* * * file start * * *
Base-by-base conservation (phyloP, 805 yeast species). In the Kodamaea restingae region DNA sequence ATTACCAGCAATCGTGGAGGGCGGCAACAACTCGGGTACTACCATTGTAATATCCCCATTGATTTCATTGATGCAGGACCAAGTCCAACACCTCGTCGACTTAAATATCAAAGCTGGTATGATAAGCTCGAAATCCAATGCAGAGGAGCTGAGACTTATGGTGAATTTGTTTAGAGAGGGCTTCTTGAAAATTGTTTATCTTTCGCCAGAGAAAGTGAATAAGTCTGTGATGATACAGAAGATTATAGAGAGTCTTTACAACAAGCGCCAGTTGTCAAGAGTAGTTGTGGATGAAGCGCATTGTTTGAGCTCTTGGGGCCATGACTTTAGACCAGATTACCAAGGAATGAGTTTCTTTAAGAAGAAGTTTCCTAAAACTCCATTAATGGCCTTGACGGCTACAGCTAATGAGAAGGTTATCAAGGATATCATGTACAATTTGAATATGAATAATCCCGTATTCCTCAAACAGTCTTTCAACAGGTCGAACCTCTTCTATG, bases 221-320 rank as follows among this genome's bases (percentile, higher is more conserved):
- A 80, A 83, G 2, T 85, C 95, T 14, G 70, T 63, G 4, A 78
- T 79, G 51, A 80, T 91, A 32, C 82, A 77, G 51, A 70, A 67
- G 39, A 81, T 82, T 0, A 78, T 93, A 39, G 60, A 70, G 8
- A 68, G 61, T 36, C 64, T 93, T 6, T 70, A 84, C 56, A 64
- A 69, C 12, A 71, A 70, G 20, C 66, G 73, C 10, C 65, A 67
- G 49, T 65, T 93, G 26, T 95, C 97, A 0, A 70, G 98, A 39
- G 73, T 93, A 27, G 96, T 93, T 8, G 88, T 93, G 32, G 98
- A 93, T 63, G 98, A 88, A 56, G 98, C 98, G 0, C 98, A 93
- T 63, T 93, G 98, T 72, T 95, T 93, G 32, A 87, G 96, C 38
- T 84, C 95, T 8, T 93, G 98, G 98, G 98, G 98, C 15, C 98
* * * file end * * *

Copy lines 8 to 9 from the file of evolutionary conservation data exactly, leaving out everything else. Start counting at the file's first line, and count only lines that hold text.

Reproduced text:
- G 73, T 93, A 27, G 96, T 93, T 8, G 88, T 93, G 32, G 98
- A 93, T 63, G 98, A 88, A 56, G 98, C 98, G 0, C 98, A 93